Chalire ChaplinBy never saying a word, he spoke every language, becoming the most famous man in the world, making today


One of the world’s first movies stars, Charles Spencer Chaplin (b. April 16, 1889, London, England) was a monumental talent; writer, actor, director, producer and a talented composer who scored his own films.

His Little Tramp character, a hapless Everyman beset by every imaginable misfortune, always triumphed over the slings and arrows of a hilariously wicked fate, never losing his naïve optimism and good cheer, delivering a kick in the pants to evil at every opportunity.

Charlie Chaplin practically defined the Silent Era of movies, making scores of wildly popular films, but the advent of sound film seemed to spell an end to his career. For a few years that was the case, until he came roaring back with the classic “Modern Times” in 1936, then stunned the world with the timely and scathing “The Great Dictator” in 1940, considered one of the finest movies ever made, and containing one of the world’s greatest and most impassioned political speeches.

The son of Music Hall entertainers, Chaplin endured an insecure and poverty-stricken childhood that would inform his work as long as he lived. He had known hunger, deprivation and humiliation, and his cheerful resilience in the face of hardship struck a chord with audiences everywhere.

As a young comic stage performer, he was invited to work in the fledgling Motion Picture industry during a tour of America, where he proceeded to transform the genre with innovation after innovation, and by 1915 was earning $10,000 a week (about a $250,000 in today’s dollars).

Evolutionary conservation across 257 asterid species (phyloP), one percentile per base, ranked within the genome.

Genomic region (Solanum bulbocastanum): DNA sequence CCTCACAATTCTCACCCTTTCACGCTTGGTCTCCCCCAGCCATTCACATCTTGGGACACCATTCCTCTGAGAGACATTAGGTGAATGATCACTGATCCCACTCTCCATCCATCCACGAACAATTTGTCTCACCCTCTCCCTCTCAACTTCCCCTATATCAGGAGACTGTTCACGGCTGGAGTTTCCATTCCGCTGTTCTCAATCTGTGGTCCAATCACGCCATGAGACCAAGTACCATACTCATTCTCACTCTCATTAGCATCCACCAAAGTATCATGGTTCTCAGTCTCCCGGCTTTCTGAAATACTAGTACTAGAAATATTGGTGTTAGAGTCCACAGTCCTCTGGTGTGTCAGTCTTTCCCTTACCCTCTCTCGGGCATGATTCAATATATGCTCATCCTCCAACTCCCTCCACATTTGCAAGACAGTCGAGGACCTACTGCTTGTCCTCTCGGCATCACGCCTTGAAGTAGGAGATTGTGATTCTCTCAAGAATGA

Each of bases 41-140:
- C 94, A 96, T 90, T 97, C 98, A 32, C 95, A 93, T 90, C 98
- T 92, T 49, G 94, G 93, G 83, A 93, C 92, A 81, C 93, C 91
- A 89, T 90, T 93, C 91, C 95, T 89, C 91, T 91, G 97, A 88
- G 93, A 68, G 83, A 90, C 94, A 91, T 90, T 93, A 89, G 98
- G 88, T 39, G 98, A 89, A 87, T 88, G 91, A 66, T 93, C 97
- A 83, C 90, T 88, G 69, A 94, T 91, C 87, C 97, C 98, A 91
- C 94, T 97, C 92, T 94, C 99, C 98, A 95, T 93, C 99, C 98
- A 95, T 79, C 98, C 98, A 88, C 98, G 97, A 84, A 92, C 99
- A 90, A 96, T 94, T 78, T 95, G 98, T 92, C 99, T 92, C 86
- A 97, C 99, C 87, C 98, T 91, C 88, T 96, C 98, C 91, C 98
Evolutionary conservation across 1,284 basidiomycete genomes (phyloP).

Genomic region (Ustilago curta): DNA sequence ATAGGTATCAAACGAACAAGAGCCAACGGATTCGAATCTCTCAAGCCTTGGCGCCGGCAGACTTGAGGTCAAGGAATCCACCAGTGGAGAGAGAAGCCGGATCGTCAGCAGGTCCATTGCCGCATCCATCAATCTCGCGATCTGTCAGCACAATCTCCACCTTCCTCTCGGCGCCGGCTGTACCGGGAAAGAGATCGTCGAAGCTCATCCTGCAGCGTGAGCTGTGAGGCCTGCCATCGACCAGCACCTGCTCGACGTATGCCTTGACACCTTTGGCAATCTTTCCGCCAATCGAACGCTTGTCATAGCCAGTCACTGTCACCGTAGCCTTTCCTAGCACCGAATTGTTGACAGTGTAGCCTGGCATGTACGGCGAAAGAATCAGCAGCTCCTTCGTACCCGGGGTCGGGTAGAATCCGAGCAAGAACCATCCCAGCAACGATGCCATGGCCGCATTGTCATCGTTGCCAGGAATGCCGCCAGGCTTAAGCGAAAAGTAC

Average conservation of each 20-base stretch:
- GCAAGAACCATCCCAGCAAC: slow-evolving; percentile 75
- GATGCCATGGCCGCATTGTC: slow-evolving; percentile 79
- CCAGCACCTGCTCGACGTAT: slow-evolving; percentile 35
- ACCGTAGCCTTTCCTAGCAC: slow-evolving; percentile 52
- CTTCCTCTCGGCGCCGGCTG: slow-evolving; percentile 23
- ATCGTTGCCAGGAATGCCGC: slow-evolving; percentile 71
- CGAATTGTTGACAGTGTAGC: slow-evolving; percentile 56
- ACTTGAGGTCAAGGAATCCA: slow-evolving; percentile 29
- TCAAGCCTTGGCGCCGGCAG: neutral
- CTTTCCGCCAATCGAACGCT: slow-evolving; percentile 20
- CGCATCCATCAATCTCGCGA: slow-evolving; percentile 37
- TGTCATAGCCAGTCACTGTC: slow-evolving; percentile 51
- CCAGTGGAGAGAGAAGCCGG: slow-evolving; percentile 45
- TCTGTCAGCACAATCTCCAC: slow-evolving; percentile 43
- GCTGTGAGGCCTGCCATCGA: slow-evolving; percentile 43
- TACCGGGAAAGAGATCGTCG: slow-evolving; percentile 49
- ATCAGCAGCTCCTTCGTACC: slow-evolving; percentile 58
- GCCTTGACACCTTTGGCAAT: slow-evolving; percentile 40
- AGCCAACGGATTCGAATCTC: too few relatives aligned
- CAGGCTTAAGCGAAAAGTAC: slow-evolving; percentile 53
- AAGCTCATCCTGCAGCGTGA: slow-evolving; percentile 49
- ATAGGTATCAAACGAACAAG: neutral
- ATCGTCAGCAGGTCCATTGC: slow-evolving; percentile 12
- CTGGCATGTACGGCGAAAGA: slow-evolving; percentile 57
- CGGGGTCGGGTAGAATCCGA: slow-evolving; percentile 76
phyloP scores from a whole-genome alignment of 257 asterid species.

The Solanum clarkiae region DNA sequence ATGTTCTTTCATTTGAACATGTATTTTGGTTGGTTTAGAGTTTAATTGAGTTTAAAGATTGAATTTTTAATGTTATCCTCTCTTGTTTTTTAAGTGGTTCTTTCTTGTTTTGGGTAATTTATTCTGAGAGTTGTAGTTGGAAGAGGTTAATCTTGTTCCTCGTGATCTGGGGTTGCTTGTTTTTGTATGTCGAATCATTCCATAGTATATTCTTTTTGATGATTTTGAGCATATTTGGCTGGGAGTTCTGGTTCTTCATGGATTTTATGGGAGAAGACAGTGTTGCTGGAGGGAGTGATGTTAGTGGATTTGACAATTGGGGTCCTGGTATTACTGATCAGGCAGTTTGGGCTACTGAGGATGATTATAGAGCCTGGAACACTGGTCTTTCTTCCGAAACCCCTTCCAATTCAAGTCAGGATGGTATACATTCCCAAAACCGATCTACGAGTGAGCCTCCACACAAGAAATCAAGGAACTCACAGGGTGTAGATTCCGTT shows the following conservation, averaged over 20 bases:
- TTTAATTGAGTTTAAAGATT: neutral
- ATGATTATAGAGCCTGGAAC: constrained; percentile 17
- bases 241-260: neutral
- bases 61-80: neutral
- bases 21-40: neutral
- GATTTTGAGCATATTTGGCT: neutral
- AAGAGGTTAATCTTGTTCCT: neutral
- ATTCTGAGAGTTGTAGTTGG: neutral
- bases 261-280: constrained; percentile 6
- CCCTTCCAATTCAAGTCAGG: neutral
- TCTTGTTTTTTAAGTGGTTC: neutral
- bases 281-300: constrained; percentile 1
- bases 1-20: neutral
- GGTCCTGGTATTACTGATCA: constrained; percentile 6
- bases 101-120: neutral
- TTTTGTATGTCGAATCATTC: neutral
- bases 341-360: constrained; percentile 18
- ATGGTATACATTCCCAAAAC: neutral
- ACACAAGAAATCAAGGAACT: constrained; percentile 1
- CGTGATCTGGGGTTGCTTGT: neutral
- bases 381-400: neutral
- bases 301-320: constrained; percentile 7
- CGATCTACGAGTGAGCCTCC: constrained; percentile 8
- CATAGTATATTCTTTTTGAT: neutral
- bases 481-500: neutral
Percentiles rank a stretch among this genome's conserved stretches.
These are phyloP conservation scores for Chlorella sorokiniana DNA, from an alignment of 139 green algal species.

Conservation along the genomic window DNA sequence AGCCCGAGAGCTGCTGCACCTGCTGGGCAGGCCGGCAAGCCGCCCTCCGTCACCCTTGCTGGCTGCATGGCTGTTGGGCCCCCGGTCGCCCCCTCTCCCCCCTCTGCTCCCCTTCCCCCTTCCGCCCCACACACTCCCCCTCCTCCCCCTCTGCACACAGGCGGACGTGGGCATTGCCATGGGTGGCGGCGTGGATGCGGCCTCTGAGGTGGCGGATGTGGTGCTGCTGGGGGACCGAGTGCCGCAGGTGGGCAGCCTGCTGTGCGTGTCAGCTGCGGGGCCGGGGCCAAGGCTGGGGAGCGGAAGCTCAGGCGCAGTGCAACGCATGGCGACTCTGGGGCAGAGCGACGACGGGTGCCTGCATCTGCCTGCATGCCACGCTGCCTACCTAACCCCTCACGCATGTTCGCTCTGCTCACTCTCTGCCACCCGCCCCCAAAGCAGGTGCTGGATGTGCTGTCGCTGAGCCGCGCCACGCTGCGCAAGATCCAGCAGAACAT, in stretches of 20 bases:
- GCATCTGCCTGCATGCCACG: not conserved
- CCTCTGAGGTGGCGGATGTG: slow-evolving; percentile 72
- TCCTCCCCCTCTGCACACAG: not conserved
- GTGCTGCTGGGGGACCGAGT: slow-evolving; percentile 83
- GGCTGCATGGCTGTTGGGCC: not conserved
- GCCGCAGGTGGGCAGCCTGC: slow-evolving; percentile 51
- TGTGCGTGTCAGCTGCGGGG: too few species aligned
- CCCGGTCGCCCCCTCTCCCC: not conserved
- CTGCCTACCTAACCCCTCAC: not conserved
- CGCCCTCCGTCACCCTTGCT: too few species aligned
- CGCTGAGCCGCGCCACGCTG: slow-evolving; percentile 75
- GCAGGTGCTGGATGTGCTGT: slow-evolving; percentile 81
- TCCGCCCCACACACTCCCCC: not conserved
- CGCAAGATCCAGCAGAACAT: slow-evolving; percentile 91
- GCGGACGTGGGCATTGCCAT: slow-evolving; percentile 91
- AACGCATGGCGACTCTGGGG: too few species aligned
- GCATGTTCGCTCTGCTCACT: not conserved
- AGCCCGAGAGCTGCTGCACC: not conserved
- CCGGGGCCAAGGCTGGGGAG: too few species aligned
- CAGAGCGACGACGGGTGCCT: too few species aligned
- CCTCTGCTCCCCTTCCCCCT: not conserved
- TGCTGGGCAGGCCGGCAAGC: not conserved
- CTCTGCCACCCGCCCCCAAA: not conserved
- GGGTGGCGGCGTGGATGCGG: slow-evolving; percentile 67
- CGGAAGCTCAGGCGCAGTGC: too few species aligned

Chaplin was one of a handful of people who made the USA the world’s premier movie maker, but America returned the favor by publicly prying into his private life in the 1940s, then hounding him out of the country as a result of the shameful Communist witch hunts of the 1950s, and he lived his remaining years in Switzerland.

America eventually came to its senses, its apology coming in the form of a Lifetime Achievement Award from the Academy of Motion Picture Arts and Sciences in 1972, where he received an unprecedented 12 minute standing ovation before accepting his Oscar for “the incalculable effect he has had in making motion pictures the art form of this century”. In 1977, this artistic giant left us, but we will always have the Little Tramp.

• Suggested Activities: Tripping the big fat villain with your cane, rolling your eyes innocently.

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